Repot Your Succulents Like A Pro With These Helpful Tips

We love our adorable succulent plants for their unique plump leaves and the fact that they are very forgiving when we forget to water them. Eventually, though,there are a few reasons you may want to eventually repot your succulents. Your succulent will need a new pot after it outgrows the old one. If the plant becomes so large that it starts to lean, it needs a larger or heavier pot. If the roots start to stick out of the pot's drainage holes, that also signifies that it has outgrown its current vessel.

Another reason for repotting a succulent is that the pot it's in doesn't have sufficient drainage, which can lead to root rot. Or you may find that the soil dries quickly, requiring constant watering. Succulents can also grow offshoots or little baby succulents. If you see a few of these sprout up, it's time to separate them into new pots. Just make sure to avoid repotting your succulent if it is blooming, as it can disrupt the flowering process. 

Removing your plant from the old pot

When repotting your succulent, you'll need a new pot at least 10 percent deeper and wider than the original. It should also have adequate drainage holes. You'll also need soil and a trowel. Ensure your plant is well watered and its soil is moist for a few days before you switch it into a new pot. 

To extract your plant from its original container, you'll take the pot and turn it on its side. Give the pot a little shake and tap it at the bottom to help loosen the soil. You may want to consider using a stick and running it around the sides of the pot to loosen the soil further. Then, you'll gently pull the plant at the base of its stem to free it from the pot. Do not forcefully pull the plant.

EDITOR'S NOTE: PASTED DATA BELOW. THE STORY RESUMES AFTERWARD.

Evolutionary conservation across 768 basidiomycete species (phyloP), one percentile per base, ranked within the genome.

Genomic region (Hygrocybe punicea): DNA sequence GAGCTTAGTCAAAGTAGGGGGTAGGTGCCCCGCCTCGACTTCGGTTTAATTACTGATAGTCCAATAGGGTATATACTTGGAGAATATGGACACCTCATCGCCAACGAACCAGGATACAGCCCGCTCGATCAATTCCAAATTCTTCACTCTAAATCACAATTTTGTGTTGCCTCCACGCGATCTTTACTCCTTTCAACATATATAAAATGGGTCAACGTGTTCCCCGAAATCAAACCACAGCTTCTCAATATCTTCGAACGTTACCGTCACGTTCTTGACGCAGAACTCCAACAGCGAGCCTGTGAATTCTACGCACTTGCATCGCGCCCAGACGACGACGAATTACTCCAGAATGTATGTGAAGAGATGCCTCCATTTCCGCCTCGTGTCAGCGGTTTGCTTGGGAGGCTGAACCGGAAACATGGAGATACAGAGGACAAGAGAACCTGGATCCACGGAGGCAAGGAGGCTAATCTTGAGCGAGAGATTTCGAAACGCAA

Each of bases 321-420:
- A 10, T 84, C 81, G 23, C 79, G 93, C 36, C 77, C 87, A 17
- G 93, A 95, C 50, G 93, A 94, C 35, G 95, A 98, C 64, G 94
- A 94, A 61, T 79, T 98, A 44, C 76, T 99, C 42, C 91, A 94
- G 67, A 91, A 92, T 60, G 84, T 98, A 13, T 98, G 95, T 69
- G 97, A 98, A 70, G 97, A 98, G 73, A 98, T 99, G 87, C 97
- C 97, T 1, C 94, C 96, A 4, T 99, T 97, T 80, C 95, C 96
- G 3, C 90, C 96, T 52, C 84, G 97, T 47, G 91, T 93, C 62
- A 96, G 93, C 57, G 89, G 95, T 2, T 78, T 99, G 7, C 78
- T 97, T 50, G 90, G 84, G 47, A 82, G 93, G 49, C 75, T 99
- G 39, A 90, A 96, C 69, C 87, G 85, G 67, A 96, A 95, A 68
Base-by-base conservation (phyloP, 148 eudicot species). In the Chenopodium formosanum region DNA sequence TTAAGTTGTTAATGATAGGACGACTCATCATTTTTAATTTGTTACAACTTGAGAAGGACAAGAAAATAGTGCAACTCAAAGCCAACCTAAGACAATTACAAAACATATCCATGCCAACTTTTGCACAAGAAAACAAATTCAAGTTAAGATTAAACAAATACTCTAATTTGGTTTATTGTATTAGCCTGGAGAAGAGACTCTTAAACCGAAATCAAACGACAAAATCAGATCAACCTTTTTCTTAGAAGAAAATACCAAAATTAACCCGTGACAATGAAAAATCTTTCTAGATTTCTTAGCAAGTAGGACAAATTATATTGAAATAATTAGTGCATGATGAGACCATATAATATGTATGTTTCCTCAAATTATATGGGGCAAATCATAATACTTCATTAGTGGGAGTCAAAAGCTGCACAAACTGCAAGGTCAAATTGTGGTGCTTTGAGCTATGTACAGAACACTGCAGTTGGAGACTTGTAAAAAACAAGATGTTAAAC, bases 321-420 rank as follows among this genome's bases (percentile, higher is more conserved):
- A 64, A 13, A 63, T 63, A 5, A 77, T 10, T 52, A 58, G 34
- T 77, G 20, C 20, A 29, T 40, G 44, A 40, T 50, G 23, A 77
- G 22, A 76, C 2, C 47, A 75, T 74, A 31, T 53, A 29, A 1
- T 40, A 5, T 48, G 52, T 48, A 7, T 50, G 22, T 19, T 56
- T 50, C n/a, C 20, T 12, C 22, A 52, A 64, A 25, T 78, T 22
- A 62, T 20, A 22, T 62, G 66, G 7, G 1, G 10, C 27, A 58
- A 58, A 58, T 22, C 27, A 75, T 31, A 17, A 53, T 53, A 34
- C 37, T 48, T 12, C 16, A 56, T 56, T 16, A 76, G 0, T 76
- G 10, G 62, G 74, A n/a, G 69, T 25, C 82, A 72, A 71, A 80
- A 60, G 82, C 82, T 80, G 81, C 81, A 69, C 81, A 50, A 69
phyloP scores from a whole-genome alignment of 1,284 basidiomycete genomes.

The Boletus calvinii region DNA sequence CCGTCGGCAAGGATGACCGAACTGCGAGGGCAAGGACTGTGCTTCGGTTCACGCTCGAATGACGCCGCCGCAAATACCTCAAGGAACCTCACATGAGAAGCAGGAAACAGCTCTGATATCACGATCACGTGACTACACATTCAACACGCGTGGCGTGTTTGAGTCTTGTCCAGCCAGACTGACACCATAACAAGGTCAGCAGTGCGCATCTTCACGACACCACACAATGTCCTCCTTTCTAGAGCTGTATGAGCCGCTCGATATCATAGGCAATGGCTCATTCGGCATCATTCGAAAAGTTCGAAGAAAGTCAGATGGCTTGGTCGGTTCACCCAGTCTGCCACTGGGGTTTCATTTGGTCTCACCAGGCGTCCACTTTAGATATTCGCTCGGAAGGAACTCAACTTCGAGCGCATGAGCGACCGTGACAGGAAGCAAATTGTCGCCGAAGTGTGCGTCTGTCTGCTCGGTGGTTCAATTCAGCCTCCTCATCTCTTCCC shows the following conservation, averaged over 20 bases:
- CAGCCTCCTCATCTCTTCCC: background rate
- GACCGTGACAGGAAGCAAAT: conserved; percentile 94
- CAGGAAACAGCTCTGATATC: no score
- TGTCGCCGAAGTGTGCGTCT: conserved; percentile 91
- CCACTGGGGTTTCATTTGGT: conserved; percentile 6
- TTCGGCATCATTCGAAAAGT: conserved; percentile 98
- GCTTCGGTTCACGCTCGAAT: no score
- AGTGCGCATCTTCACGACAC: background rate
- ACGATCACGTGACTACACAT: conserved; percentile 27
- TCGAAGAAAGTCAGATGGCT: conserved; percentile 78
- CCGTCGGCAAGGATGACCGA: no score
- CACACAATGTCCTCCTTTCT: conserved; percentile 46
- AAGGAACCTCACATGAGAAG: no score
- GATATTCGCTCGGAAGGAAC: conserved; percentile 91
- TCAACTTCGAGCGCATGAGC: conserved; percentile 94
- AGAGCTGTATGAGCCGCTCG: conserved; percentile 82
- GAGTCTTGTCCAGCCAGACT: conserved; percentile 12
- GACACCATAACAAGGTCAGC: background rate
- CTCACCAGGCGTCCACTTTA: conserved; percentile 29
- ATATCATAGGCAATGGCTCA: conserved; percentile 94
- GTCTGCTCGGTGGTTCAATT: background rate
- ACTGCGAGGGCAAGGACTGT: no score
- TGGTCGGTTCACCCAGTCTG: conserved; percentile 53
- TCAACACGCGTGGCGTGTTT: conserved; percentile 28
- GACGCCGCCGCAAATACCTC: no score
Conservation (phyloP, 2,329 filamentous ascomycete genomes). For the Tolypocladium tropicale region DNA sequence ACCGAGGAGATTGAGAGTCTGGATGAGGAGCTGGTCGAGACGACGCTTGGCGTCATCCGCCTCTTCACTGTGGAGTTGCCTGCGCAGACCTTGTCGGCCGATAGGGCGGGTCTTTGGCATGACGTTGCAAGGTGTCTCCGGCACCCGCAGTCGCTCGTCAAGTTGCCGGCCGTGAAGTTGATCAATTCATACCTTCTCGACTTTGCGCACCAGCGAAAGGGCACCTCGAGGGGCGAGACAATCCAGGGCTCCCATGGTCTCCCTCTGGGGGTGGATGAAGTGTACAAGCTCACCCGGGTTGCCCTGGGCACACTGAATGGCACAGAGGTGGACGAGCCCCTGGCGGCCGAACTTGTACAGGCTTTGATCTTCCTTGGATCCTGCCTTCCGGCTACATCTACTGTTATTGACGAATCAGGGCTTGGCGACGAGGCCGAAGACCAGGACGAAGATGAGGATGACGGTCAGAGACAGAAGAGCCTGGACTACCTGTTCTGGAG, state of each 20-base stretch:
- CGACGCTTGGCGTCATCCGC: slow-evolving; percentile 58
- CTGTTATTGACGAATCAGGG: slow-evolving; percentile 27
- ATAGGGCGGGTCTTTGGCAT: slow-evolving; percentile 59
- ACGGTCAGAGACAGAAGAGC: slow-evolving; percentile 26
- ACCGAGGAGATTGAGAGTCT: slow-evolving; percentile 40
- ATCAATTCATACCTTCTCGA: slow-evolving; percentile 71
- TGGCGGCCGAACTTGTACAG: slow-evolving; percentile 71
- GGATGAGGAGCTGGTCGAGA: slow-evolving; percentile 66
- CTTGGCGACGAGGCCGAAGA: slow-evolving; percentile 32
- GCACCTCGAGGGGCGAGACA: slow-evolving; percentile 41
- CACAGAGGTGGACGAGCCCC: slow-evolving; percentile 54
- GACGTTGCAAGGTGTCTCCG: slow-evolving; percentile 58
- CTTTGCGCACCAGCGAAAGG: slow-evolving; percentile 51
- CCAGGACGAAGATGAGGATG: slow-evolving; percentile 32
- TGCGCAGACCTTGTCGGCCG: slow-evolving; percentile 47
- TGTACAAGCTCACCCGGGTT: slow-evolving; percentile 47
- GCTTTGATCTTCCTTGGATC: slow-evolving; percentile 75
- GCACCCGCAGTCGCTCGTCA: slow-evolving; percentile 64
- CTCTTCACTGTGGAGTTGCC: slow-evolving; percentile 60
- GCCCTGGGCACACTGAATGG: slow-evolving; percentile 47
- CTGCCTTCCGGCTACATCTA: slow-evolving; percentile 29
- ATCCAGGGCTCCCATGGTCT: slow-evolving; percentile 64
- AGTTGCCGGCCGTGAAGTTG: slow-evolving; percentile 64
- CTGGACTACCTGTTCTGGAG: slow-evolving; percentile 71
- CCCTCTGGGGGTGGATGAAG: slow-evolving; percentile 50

If you have to break the old pot to get the plant out, then so be it, but it's important to be gentle with the plant itself. Once the plant is free, you'll want to pat away as much soil as possible from its roots. If the roots are tangled, try to smooth them out or trim them if they have become too long.

Place your succulent in a new pot

Pour new soil into the new pot, leaving enough room to place your plant inside and cover its roots with more soil. Make sure the soil is loose enough so that your roots move freely. Pop your succulent in and make sure it sits straight in the pot. Pour in more soil and tap it down around your plant so that the roots are secure in the soil and the succulent doesn't move around.

It's important to ensure that the succulent's flowered part sits on top of the soil. Placing it too far deep into the soil can lead to root rot. Keep your plant in a warm, dim area, out of direct sunlight. You can wait a few days before you water your plant so it gets used to its new soil. You might even want to wait until you see it start to grow or bud again. 

Take care not to overwater your plant the first time you water after replanting to avoid root rot. Wait until the soil dries out before its next watering. You can put your plant back in brighter sunlight, or whatever sunlight it requires, when you are confident it is acclimated to its new pot. Wait at least a few weeks to fertilize your succulent. Make sure to observe your plant during this time to make sure it's not showing any distress.